The History of Somaliland
History of Somaliland
Somaliland has a long and complicated history often involving its own independence. Although unrecognised by the international community as a sovereign state, Somaliland has accomplished many successes throughout its history, significantly after its independence in 1990 through the development of a democratic and peaceful society within a region mostly consumed by conflict and civil unrest. The history of Somaliland is vital to understanding the achievements gained as well as the difficulties this country faces. The modern history of Somaliland is demonstrated in the timeline below beginning with the partitioning of Africa by Europe between 1887 and 1960 and ending so far in 2001 with the creation of the Somaliland Constitution.
1887 – 1960.
As a result of European countries partitioning Africa amongst themselves, this period witnessed the area of Somaliland became the territory of Britain under the British Somaliland Protectorate. A series of agreements between Britain and Somaliland clans to provide protection for Somaliland in a period where European attacks were expected from European owned territory, was a strong incentive for Somaliland to side with Britain rather than the previous occupation of Egypt. Nonetheless, in the beginning of the 1940s, Italy, who occupied Somalia, gained control of Somaliland.
British Somaliland gained independence from Britain and unified with the Italian occupied Somaliland, now known as Somalia, this formed the State of Somaliland. Despite independence and unification, the decision caused much controversy and unhappiness within the territory. In the late 1960s, the government faced a coup d’etat and was consequently replaced by the military with Siad Barre as President.
1981 saw the establishment of the Somali National Movement which in a decade became crucial in gaining Somaliland independence from the State of Somaliland.
Somaliland gained its independence again through the breakdown of the State of Somaliland Government. The SNM was a main factor in gaining independence as a result of its consistent rejection against the military dictatorship which caused large loss of life in the pursuant civil war. Hargeisa was determined to be the capital of the now independent Somaliland.
The Somaliland Constitution was completed after 10 years of creation. Its approval was determined in a referendum which witnessed a 97% majority in favour of the Constitution. Consequently, in 2003, Somaliland’s first President was democratically elected.
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Somaliland has had a consistent struggle for international recognition since its independence in 1990. When assessing the details, there is, in a sense, a divide as to whether Somaliland fulfils the criteria for state sovereignty. Based on Article 1 of the 1934 Montevideo Convention on the Rights and Duties of States, ‘a State as a person of international law should possess the following qualifications:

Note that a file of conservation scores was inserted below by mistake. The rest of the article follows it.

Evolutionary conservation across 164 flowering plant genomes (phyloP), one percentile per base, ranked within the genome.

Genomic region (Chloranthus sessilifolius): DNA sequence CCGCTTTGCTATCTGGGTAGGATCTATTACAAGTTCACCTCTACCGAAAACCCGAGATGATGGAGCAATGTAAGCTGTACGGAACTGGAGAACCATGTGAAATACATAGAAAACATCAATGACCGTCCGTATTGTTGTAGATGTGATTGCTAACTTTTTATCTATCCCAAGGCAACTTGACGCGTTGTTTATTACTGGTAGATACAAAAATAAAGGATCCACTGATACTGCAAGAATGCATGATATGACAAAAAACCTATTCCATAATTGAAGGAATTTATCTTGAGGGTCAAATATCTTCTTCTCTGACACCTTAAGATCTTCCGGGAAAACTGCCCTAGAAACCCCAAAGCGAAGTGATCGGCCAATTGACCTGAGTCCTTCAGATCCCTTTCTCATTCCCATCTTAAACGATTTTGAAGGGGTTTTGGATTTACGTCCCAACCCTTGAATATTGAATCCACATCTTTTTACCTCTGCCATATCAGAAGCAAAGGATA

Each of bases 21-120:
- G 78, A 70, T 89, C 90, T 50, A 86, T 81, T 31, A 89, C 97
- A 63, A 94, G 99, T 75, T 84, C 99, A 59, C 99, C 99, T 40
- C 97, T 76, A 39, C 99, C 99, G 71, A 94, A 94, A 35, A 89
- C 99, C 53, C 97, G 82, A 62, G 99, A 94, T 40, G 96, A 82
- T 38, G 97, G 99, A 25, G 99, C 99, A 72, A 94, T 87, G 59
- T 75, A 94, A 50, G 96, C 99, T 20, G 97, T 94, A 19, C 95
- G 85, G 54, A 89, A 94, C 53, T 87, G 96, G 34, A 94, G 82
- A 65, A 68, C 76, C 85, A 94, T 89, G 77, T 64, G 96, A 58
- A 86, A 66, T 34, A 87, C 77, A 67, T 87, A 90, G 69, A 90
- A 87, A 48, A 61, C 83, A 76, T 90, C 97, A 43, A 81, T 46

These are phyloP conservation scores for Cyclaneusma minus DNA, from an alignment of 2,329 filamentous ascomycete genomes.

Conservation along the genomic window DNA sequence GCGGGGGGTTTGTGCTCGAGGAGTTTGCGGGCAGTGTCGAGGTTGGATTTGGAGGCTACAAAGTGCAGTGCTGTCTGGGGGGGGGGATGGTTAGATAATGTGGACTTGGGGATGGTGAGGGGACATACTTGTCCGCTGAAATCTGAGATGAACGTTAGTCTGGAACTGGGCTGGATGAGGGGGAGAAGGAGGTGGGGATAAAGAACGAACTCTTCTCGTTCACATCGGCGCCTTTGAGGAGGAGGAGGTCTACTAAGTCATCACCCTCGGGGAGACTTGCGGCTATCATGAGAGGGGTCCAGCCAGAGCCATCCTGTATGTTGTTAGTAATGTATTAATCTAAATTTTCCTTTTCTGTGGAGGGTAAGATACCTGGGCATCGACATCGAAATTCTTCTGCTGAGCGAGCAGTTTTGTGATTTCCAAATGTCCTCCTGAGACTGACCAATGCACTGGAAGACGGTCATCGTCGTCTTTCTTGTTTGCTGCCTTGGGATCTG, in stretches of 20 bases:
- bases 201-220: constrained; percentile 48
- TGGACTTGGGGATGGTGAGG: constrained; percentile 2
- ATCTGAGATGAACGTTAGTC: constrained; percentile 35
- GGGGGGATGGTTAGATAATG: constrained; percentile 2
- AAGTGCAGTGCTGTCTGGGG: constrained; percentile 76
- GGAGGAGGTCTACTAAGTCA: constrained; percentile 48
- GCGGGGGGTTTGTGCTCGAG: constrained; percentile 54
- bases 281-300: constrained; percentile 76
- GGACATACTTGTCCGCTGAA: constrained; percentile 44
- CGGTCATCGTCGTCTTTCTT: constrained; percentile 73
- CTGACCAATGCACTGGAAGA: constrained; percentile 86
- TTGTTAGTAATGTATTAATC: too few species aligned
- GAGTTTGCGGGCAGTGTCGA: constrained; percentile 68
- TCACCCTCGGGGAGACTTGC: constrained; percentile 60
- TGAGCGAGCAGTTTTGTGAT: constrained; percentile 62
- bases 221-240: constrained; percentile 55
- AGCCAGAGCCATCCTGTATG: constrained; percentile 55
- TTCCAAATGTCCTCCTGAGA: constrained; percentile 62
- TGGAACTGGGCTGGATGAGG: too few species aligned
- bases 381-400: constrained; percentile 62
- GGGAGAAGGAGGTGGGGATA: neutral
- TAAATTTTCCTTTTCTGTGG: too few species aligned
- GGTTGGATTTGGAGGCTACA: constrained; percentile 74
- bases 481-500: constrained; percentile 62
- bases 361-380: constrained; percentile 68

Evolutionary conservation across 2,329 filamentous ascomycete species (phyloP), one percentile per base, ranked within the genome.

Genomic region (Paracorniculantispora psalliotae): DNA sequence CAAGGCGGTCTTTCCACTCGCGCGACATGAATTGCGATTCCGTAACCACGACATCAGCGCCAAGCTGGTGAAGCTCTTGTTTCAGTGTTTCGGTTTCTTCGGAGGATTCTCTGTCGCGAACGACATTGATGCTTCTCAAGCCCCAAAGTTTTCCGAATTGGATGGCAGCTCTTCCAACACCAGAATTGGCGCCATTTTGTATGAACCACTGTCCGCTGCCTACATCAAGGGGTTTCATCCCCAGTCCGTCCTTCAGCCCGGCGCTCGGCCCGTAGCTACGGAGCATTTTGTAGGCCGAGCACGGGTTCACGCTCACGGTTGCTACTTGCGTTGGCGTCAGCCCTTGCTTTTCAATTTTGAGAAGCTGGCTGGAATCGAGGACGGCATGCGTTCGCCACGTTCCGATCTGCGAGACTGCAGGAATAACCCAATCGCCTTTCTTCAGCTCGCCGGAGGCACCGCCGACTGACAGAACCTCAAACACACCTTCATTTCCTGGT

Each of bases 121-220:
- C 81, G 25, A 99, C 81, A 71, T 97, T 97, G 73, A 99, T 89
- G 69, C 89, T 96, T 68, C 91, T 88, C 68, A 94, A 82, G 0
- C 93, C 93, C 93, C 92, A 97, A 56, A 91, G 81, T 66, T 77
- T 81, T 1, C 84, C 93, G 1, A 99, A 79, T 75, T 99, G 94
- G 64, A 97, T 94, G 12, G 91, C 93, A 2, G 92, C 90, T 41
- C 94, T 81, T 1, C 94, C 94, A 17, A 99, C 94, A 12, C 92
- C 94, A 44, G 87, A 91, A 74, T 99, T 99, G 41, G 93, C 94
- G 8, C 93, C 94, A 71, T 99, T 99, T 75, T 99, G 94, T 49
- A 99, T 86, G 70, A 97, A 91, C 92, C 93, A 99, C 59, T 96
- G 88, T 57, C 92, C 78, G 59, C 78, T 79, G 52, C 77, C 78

A permanent population
A defined territory
A government; and
The capacity to enter into relations with other states’.
This criterion is the declaratory theory of statehood, if this criterion is fulfilled, the State may declare that by passing the threshold, it now has statehood. On the other hand, a different theory, the constitutive theory, is based on recognition from the international community which is viewed as necessary for statehood due to the political community in which states exist. In relation to the constitutive theory, Somaliland will not be considered as a state due to the lack of international recognition. The reasons behind the lack of international recognition do not appear plentiful, however, there is concern from the African Union of secession which may be considered as influential in preventing international recognition. The refusal to recognise state sovereignty arguably, may affect the economic situation of the country as foreign investment and international aid is difficult to obtain and secure, Consequently, this worsens the low economic status that exists for Somaliland.
Problems arising from climate change add to the difficulties of daily life that Somalilanders already face as a result of a poor economy, human rights issues and the consequences of the lack of international recognition. Severe drought resulting in famine is a major concern for Somaliland. The effects are extreme, severe drought not only directly affects the health and life of Somalilanders but also impacts the livelihoods of many families of whom are reliant on livestock to survive. It is estimated that 80% of livestock was killed by severe droughts in 2016 and 2017, this had a major impact on the region’s economy. Climate change is also the cause of mass displacement of those living in Somaliland, this in turn has a significant impact on the vulnerability of women and girls within the region living in displacement camps. There are initiatives in place to help Somaliland cope with the unpredictable impacts of climate change such as drought warning systems. Nonetheless, it is undeniable that Somaliland is an unfortunate example of the repercussions the world faces due to climate change. Additionally, Somaliland’s situation is worsened by the absence of international recognition and consequently the lack of financial humanitarian aid.